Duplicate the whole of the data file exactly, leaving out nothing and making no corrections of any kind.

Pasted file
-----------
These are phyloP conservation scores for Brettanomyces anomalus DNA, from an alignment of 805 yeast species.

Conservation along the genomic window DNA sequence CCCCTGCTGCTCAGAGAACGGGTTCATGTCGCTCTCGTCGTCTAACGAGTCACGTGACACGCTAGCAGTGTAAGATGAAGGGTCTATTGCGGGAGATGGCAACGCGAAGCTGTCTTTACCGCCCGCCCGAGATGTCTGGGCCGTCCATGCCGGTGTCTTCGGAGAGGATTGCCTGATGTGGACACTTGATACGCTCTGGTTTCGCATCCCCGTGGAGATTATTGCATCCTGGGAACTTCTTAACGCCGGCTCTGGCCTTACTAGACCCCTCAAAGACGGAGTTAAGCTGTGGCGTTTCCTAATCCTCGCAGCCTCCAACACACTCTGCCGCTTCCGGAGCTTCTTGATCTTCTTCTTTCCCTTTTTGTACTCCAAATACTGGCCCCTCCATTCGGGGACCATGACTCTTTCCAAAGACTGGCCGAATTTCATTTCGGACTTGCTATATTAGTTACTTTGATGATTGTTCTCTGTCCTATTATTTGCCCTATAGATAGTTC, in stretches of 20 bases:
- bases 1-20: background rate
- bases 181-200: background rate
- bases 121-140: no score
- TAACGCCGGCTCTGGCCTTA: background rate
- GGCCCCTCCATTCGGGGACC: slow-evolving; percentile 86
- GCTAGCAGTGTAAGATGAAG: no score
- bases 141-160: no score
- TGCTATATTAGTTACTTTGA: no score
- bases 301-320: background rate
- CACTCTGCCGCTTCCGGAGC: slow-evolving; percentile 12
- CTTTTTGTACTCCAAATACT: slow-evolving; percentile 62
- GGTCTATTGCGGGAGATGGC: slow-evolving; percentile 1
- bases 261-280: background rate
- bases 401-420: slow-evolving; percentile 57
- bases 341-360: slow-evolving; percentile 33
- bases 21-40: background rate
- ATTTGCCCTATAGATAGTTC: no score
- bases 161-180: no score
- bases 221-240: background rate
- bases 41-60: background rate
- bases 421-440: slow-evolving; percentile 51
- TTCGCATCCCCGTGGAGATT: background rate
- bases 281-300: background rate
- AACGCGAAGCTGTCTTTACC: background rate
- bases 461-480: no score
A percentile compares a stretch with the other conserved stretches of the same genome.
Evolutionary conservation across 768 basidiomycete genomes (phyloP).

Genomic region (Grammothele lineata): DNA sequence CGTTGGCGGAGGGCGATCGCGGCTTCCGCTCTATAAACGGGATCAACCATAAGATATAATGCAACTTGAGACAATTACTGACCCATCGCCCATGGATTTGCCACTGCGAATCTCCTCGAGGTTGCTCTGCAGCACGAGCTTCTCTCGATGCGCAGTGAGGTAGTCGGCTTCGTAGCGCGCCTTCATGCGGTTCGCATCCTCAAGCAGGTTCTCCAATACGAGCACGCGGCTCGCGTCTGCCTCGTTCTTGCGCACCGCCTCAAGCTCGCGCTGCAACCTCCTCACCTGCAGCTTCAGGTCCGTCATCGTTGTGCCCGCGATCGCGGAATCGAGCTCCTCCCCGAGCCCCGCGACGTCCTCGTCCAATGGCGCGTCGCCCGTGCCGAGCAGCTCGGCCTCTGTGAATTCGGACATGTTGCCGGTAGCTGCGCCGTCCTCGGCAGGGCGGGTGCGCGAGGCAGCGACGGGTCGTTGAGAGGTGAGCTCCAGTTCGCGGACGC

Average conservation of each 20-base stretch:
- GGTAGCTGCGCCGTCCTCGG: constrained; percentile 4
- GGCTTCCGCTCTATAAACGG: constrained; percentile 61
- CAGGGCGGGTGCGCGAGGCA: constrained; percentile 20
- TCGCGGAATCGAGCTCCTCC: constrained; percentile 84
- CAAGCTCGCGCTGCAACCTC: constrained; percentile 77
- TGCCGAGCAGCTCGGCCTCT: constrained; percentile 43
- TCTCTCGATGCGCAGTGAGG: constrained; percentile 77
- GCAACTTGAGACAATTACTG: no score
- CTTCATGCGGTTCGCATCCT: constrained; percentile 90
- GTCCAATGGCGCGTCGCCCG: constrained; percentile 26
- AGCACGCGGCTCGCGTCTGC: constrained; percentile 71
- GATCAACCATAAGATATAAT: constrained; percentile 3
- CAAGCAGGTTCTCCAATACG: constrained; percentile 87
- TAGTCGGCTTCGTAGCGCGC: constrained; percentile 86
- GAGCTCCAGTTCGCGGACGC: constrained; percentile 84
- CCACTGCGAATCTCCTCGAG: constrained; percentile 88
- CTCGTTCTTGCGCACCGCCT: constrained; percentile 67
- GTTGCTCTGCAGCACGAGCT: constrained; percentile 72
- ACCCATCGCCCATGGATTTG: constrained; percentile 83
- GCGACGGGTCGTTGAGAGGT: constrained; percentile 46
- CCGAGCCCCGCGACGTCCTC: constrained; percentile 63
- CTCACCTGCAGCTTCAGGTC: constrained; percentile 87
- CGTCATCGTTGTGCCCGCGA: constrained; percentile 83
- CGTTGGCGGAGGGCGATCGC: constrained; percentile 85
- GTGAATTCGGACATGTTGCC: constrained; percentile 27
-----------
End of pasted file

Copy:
These are phyloP conservation scores for Brettanomyces anomalus DNA, from an alignment of 805 yeast species.

Conservation along the genomic window DNA sequence CCCCTGCTGCTCAGAGAACGGGTTCATGTCGCTCTCGTCGTCTAACGAGTCACGTGACACGCTAGCAGTGTAAGATGAAGGGTCTATTGCGGGAGATGGCAACGCGAAGCTGTCTTTACCGCCCGCCCGAGATGTCTGGGCCGTCCATGCCGGTGTCTTCGGAGAGGATTGCCTGATGTGGACACTTGATACGCTCTGGTTTCGCATCCCCGTGGAGATTATTGCATCCTGGGAACTTCTTAACGCCGGCTCTGGCCTTACTAGACCCCTCAAAGACGGAGTTAAGCTGTGGCGTTTCCTAATCCTCGCAGCCTCCAACACACTCTGCCGCTTCCGGAGCTTCTTGATCTTCTTCTTTCCCTTTTTGTACTCCAAATACTGGCCCCTCCATTCGGGGACCATGACTCTTTCCAAAGACTGGCCGAATTTCATTTCGGACTTGCTATATTAGTTACTTTGATGATTGTTCTCTGTCCTATTATTTGCCCTATAGATAGTTC, in stretches of 20 bases:
- bases 1-20: background rate
- bases 181-200: background rate
- bases 121-140: no score
- TAACGCCGGCTCTGGCCTTA: background rate
- GGCCCCTCCATTCGGGGACC: slow-evolving; percentile 86
- GCTAGCAGTGTAAGATGAAG: no score
- bases 141-160: no score
- TGCTATATTAGTTACTTTGA: no score
- bases 301-320: background rate
- CACTCTGCCGCTTCCGGAGC: slow-evolving; percentile 12
- CTTTTTGTACTCCAAATACT: slow-evolving; percentile 62
- GGTCTATTGCGGGAGATGGC: slow-evolving; percentile 1
- bases 261-280: background rate
- bases 401-420: slow-evolving; percentile 57
- bases 341-360: slow-evolving; percentile 33
- bases 21-40: background rate
- ATTTGCCCTATAGATAGTTC: no score
- bases 161-180: no score
- bases 221-240: background rate
- bases 41-60: background rate
- bases 421-440: slow-evolving; percentile 51
- TTCGCATCCCCGTGGAGATT: background rate
- bases 281-300: background rate
- AACGCGAAGCTGTCTTTACC: background rate
- bases 461-480: no score
A percentile compares a stretch with the other conserved stretches of the same genome.
Evolutionary conservation across 768 basidiomycete genomes (phyloP).

Genomic region (Grammothele lineata): DNA sequence CGTTGGCGGAGGGCGATCGCGGCTTCCGCTCTATAAACGGGATCAACCATAAGATATAATGCAACTTGAGACAATTACTGACCCATCGCCCATGGATTTGCCACTGCGAATCTCCTCGAGGTTGCTCTGCAGCACGAGCTTCTCTCGATGCGCAGTGAGGTAGTCGGCTTCGTAGCGCGCCTTCATGCGGTTCGCATCCTCAAGCAGGTTCTCCAATACGAGCACGCGGCTCGCGTCTGCCTCGTTCTTGCGCACCGCCTCAAGCTCGCGCTGCAACCTCCTCACCTGCAGCTTCAGGTCCGTCATCGTTGTGCCCGCGATCGCGGAATCGAGCTCCTCCCCGAGCCCCGCGACGTCCTCGTCCAATGGCGCGTCGCCCGTGCCGAGCAGCTCGGCCTCTGTGAATTCGGACATGTTGCCGGTAGCTGCGCCGTCCTCGGCAGGGCGGGTGCGCGAGGCAGCGACGGGTCGTTGAGAGGTGAGCTCCAGTTCGCGGACGC

Average conservation of each 20-base stretch:
- GGTAGCTGCGCCGTCCTCGG: constrained; percentile 4
- GGCTTCCGCTCTATAAACGG: constrained; percentile 61
- CAGGGCGGGTGCGCGAGGCA: constrained; percentile 20
- TCGCGGAATCGAGCTCCTCC: constrained; percentile 84
- CAAGCTCGCGCTGCAACCTC: constrained; percentile 77
- TGCCGAGCAGCTCGGCCTCT: constrained; percentile 43
- TCTCTCGATGCGCAGTGAGG: constrained; percentile 77
- GCAACTTGAGACAATTACTG: no score
- CTTCATGCGGTTCGCATCCT: constrained; percentile 90
- GTCCAATGGCGCGTCGCCCG: constrained; percentile 26
- AGCACGCGGCTCGCGTCTGC: constrained; percentile 71
- GATCAACCATAAGATATAAT: constrained; percentile 3
- CAAGCAGGTTCTCCAATACG: constrained; percentile 87
- TAGTCGGCTTCGTAGCGCGC: constrained; percentile 86
- GAGCTCCAGTTCGCGGACGC: constrained; percentile 84
- CCACTGCGAATCTCCTCGAG: constrained; percentile 88
- CTCGTTCTTGCGCACCGCCT: constrained; percentile 67
- GTTGCTCTGCAGCACGAGCT: constrained; percentile 72
- ACCCATCGCCCATGGATTTG: constrained; percentile 83
- GCGACGGGTCGTTGAGAGGT: constrained; percentile 46
- CCGAGCCCCGCGACGTCCTC: constrained; percentile 63
- CTCACCTGCAGCTTCAGGTC: constrained; percentile 87
- CGTCATCGTTGTGCCCGCGA: constrained; percentile 83
- CGTTGGCGGAGGGCGATCGC: constrained; percentile 85
- GTGAATTCGGACATGTTGCC: constrained; percentile 27